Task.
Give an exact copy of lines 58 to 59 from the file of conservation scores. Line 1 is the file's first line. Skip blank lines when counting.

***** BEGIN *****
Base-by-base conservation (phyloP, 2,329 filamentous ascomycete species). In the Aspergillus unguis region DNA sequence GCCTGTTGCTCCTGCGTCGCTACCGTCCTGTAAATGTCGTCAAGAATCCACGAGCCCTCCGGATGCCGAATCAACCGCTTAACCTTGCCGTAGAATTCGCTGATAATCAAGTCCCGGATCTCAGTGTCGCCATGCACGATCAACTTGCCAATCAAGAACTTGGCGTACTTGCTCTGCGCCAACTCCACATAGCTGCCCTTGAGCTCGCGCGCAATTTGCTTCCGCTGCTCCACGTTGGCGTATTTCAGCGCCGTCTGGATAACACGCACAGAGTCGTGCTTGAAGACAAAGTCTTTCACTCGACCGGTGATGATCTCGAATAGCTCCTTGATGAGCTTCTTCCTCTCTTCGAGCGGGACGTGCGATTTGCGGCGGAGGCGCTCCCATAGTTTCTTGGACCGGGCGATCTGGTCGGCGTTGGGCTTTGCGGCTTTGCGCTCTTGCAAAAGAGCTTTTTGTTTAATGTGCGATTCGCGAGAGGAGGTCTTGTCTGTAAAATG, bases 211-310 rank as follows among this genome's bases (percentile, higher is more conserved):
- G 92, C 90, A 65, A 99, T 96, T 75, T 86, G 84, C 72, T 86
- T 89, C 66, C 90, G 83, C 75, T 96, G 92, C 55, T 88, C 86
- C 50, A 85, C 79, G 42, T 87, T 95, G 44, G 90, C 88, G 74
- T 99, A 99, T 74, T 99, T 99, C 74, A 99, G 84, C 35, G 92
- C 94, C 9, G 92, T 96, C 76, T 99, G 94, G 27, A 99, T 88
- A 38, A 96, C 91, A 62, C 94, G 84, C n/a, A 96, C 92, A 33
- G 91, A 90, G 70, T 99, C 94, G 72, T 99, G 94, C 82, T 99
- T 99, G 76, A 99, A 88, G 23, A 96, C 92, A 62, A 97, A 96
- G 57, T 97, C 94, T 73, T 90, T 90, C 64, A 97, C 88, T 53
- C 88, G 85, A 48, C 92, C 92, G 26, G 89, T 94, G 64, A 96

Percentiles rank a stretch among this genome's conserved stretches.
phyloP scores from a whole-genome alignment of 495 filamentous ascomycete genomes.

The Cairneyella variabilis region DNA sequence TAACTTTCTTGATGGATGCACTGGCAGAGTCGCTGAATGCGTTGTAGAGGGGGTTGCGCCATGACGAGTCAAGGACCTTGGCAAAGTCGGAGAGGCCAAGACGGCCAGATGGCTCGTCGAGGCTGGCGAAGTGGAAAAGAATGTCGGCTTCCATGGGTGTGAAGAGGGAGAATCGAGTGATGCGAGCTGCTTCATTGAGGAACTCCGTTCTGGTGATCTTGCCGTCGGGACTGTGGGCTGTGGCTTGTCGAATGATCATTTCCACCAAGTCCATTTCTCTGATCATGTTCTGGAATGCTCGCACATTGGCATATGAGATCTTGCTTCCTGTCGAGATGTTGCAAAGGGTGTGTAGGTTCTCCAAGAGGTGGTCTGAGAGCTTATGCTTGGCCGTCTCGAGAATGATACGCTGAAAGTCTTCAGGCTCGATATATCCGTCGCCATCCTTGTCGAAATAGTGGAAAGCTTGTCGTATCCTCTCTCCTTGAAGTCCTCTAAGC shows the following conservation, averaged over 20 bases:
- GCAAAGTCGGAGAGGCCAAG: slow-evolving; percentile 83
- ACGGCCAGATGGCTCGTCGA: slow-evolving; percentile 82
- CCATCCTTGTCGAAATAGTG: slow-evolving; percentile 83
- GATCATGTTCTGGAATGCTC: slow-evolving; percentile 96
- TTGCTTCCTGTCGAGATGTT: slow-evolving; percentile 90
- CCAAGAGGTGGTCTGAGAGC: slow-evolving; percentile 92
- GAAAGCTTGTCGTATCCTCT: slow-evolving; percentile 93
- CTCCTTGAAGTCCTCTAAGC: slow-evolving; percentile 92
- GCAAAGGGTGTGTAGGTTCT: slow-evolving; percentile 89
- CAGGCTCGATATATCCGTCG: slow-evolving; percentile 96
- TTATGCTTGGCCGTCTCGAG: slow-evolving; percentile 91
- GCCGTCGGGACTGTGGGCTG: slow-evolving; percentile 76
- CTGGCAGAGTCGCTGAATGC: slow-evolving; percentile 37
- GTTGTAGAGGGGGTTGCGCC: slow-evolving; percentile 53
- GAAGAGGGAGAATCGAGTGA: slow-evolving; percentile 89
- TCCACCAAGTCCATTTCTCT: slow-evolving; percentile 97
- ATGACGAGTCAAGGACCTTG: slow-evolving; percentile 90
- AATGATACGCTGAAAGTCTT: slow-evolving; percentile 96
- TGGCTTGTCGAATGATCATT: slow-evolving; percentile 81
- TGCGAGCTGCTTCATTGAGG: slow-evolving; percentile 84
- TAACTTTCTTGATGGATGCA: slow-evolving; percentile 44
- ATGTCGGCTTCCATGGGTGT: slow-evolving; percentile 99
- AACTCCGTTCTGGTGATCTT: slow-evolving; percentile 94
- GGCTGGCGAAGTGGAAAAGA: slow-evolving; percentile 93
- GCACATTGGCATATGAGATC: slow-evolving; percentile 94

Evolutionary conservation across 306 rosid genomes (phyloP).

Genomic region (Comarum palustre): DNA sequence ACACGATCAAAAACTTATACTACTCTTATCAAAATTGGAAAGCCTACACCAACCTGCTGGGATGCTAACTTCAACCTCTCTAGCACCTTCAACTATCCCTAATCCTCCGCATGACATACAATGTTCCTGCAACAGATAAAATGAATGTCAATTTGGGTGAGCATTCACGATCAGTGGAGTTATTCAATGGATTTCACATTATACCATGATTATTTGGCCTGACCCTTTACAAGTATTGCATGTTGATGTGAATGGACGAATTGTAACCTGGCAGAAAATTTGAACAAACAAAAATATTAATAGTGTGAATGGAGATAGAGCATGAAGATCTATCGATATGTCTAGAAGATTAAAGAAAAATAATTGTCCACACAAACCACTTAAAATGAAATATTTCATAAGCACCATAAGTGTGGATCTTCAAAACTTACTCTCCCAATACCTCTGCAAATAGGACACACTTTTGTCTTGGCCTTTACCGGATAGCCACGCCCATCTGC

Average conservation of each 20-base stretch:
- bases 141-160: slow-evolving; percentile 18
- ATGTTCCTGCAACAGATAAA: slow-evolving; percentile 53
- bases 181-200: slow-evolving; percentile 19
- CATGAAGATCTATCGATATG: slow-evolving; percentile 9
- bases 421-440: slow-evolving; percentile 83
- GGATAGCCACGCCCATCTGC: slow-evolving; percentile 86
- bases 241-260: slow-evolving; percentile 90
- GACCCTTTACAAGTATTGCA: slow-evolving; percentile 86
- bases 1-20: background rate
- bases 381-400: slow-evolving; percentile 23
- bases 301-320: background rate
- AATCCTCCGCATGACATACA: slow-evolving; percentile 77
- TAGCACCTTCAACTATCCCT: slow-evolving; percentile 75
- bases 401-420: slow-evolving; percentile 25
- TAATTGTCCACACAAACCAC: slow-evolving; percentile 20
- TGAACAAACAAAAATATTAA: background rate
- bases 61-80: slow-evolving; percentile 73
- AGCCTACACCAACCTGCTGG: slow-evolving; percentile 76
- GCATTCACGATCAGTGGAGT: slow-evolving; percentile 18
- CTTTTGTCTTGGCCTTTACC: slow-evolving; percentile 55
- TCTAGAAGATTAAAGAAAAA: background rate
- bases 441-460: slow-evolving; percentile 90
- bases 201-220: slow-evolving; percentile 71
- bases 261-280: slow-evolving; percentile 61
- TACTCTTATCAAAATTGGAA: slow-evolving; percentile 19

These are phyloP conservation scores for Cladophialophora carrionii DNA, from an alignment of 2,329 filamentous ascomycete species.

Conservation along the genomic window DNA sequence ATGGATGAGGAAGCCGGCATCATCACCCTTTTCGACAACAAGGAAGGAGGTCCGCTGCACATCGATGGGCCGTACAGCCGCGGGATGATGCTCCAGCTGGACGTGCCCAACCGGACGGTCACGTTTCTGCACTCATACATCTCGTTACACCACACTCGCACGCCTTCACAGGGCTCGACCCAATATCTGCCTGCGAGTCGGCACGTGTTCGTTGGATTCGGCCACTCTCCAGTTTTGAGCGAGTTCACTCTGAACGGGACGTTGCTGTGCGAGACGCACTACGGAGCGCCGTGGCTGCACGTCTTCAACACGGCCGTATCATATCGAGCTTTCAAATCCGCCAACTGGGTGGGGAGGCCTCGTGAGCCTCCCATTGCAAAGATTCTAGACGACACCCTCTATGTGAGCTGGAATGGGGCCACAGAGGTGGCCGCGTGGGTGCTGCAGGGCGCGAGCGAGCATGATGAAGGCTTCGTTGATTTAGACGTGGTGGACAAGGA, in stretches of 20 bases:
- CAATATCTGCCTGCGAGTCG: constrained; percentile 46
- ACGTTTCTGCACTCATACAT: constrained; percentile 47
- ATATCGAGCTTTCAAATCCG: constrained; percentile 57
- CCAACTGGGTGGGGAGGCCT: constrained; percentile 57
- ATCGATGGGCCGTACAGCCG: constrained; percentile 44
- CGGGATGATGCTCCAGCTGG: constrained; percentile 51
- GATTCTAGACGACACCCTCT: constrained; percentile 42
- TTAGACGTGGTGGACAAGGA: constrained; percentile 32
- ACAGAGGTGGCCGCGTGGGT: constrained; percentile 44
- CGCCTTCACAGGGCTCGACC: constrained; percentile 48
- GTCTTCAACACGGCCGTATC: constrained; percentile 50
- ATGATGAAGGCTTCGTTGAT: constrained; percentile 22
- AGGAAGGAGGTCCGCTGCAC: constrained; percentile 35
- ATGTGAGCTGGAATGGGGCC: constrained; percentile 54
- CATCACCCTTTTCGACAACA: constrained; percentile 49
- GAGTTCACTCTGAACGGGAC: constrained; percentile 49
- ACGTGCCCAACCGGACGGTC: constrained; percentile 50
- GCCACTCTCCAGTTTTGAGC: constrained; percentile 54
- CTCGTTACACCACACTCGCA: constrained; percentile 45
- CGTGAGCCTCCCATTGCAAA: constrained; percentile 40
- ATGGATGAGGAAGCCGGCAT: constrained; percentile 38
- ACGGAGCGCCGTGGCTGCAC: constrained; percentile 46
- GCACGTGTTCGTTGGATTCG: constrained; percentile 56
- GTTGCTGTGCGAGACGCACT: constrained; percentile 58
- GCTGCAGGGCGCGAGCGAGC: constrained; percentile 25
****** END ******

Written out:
- TGAACAAACAAAAATATTAA: background rate
- bases 61-80: slow-evolving; percentile 73